Sunday, November 28, 2010

Listening to Agnes

[Congratulations to Bill & Judie Fernandez for their runner up entry in our 2010 Creative Competition.]

Three a.m. and I cannot sleep. Giving up, I tiptoe out of the bedroom and settle onto the koa framed sofa. Bill’s mother, Agnes, bought the sofa and two matching koa wood-framed chairs when she and Bill’s father married and moved into her house in 1927. I settled down onto the dark green fern and flowery-patterned kettle cloth, my head resting on old quilt-patterned pillows, and looked slowly around the small room. Why couldn’t I sleep?

A gecko chirped from the kitchen. I could hear gentle waves washing ashore nearby. The moonless sky was a deep black, cradling the house. Sounds drifted in through the windows, palm branches rustling in the breeze. The soft air soothed me. Living on an island, nature caresses you, something I miss when away from the islands.

This really is a charming place, I thought, as my eyes roved slowly around the room. The wood slatted walls and ceiling, the dark wood trim at the top and bottom of the walls framing the room, the built-in, dark wood, china cabinet. Inside the cabinet, sit the purple tea cups, the etched red glass ice cream dishes and matching plates, the old ukulele, a couple of hand-made lauhala hats with handmade feather lei circling the crowns, treasures once part of the life of Bill’s mother, Agnes. I imagined her opening the glass doors, which didn’t have rusty hinges then, and serving a special mango ice cream for dessert after the Sunday duckling dinner. I suspect Bill always wanted seconds. In the kitchen, we still use the tall, glass-door cabinets from the 1920s. One of the cabinets has wire mesh shelves and screened openings at top and bottom for air circulation. Bill calls it a ‘cooler’ as the air cools the fruits and vegetables stored there. On the wall next to that cabinet, adjacent to the back door, thick, stiff, electrical wires enter the house through big holes drilled into the wood and then run down into the fuse box. Geckoes must consider it their private entrance. Since the house was constructed with only single walls, the wires could not be covered up. So we painted them white. Agnes’ house had indoor plumbing but not every house in the neighborhood was so fancy.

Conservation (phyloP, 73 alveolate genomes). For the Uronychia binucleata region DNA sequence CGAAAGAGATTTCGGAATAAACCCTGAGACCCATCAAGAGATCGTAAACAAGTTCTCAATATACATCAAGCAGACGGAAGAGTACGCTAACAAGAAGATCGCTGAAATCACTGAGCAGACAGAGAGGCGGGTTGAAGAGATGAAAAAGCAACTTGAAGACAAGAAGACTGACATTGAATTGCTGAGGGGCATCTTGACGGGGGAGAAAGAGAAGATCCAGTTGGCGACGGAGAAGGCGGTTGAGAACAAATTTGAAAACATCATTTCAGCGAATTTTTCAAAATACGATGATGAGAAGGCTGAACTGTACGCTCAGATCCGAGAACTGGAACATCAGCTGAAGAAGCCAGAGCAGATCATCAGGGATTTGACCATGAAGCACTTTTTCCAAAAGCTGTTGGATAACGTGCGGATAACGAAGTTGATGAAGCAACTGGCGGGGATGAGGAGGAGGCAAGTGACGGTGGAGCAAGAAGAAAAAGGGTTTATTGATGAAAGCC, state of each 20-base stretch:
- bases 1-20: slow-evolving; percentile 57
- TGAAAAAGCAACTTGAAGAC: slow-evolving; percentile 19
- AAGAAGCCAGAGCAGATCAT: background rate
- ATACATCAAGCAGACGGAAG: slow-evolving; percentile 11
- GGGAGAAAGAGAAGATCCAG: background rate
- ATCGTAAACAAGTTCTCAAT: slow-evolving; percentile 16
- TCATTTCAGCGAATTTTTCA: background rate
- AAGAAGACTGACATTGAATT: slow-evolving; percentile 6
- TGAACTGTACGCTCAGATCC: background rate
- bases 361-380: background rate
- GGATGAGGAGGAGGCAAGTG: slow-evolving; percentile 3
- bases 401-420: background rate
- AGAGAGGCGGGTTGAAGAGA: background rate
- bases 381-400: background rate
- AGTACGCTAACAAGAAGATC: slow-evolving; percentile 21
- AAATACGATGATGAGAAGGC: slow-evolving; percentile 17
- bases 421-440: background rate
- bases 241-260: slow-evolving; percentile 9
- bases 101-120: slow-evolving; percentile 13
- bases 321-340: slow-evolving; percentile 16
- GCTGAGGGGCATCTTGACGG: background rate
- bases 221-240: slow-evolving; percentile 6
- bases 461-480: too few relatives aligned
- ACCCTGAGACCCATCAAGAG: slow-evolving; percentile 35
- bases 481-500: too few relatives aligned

Agnes must have loved every inch of this two bedroom cottage. She paid for it with her pineapple cannery earnings after saving for years. Required to help pay for the education of her brothers at a high school in Honolulu, and no high school on the island for her to attend, she was sent to work at age fifteen in the cannery. Her long hours produced meager pay. But with several siblings, there was little possibility of further education in those days, especially for a young woman. Life was difficult, and money was hard to come by despite her father’s job at a plantation as a luna, supervisor. She married late for those days, in her thirties. Not for her, ala ala, lazy boys. She had made up her mind that she wouldn’t marry a man unless he earned two hundred dollars a month. Given the limited opportunities on the island, most men worked in the fields of pineapple or sugar cane. Long hours, hard work, poor pay. No, Agnes wanted a more secure life. So she worked and saved her money.

In the early 1920s, a developer named Sanborn bought several acres of marsh and sand dunes in the Waipouli ("dark water") Stream area to the south of tiny Kapa’a and built a few dozen homes. Mr. Sanborn thought the area was perfect for a suburban development of homes on large lots. It was here that Agnes bought not just one, but two, of the homes when the developer struggled with hard times. On her wedding day, she and her husband moved into one of the houses. She must have been pretty proud.